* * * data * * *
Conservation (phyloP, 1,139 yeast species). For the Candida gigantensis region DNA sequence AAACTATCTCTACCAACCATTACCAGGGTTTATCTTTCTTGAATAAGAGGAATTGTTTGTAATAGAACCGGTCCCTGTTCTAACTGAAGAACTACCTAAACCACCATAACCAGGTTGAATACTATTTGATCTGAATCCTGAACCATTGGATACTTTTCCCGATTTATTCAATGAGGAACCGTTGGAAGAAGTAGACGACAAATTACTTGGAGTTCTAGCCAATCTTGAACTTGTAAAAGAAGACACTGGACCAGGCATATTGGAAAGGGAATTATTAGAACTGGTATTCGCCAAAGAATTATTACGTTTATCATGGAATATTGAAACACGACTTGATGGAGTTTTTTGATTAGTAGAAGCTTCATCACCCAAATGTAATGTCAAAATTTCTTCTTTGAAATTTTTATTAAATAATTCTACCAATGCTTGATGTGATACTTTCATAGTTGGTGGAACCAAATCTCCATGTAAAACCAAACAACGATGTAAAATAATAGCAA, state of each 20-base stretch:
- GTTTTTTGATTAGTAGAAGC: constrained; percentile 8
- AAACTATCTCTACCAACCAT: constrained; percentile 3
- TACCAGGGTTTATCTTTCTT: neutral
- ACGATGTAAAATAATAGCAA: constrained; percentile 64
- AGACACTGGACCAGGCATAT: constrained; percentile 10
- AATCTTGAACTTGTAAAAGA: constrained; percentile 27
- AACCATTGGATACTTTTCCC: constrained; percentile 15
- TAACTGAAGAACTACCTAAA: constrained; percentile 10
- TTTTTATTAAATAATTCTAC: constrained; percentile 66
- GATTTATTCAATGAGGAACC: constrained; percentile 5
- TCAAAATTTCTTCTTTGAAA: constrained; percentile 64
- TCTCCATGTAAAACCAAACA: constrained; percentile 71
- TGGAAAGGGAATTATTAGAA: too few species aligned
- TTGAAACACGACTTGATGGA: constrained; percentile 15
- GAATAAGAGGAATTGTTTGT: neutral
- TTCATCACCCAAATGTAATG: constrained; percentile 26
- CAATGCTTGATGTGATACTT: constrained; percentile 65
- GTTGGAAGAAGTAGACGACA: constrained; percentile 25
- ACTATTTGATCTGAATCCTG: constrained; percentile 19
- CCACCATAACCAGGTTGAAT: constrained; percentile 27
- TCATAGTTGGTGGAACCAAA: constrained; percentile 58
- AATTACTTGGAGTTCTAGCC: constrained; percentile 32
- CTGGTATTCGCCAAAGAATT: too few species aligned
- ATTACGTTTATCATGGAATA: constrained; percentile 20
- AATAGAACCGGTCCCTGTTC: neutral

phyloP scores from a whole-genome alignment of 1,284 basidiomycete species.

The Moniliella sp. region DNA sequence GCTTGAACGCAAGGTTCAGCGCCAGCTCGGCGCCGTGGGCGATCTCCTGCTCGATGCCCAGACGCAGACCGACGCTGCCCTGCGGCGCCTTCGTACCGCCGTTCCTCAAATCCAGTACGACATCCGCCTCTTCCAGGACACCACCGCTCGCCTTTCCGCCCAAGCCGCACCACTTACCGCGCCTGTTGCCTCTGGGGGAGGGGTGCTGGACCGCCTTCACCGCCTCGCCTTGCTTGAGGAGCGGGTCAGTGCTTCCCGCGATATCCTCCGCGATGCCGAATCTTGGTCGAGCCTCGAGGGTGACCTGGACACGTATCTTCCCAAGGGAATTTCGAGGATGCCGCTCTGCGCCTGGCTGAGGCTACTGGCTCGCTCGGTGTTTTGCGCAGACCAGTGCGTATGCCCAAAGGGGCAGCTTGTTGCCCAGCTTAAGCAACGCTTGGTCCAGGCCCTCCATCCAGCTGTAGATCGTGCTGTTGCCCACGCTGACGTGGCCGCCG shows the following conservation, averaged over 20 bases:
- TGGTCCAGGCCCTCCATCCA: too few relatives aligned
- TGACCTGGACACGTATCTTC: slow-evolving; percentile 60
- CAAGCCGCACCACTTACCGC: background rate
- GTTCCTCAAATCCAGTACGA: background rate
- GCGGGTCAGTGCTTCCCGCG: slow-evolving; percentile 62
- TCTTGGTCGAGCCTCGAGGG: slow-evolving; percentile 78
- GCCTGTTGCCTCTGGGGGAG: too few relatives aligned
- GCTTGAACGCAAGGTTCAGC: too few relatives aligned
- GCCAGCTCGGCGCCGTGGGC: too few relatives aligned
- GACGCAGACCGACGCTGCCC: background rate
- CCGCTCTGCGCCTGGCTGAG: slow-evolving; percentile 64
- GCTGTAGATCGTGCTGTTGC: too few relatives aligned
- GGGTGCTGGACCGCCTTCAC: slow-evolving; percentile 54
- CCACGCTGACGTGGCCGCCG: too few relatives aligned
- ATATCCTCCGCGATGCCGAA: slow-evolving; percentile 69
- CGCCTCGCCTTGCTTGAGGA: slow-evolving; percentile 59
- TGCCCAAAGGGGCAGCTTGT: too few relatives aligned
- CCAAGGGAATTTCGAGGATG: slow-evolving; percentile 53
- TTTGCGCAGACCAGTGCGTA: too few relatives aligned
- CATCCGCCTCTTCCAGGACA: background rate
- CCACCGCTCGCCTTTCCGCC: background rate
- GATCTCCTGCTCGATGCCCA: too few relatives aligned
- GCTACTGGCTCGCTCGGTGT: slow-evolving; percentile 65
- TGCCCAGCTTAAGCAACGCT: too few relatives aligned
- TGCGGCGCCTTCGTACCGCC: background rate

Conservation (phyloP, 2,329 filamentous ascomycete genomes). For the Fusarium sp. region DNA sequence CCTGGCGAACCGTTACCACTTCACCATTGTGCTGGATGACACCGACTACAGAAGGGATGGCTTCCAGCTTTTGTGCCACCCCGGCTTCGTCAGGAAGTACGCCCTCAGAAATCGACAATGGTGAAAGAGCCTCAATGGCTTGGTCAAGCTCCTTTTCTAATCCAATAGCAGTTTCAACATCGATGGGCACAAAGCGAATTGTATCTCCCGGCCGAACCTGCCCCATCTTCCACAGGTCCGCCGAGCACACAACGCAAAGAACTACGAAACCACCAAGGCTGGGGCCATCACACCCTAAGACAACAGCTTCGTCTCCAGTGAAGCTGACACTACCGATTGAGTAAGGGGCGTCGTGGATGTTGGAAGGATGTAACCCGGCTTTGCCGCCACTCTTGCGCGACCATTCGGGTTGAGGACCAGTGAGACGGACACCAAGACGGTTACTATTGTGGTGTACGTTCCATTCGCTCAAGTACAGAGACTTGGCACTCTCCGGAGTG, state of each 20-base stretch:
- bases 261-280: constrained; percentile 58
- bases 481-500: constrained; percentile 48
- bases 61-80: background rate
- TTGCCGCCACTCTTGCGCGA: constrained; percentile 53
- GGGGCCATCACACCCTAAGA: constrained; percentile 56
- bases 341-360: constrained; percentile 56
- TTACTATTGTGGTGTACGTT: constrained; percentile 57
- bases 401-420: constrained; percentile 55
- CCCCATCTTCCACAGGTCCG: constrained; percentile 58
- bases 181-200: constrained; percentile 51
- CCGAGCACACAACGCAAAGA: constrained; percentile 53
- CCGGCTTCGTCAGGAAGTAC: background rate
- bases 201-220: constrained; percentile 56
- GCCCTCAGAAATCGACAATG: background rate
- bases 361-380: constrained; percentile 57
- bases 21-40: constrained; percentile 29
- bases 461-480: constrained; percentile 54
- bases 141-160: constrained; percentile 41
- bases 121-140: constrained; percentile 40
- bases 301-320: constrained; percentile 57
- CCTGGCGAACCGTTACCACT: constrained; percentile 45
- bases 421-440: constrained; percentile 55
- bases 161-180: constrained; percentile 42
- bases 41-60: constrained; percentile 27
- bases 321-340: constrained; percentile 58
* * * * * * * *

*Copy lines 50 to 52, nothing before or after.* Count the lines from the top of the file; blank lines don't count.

- GATCTCCTGCTCGATGCCCA: too few relatives aligned
- GCTACTGGCTCGCTCGGTGT: slow-evolving; percentile 65
- TGCCCAGCTTAAGCAACGCT: too few relatives aligned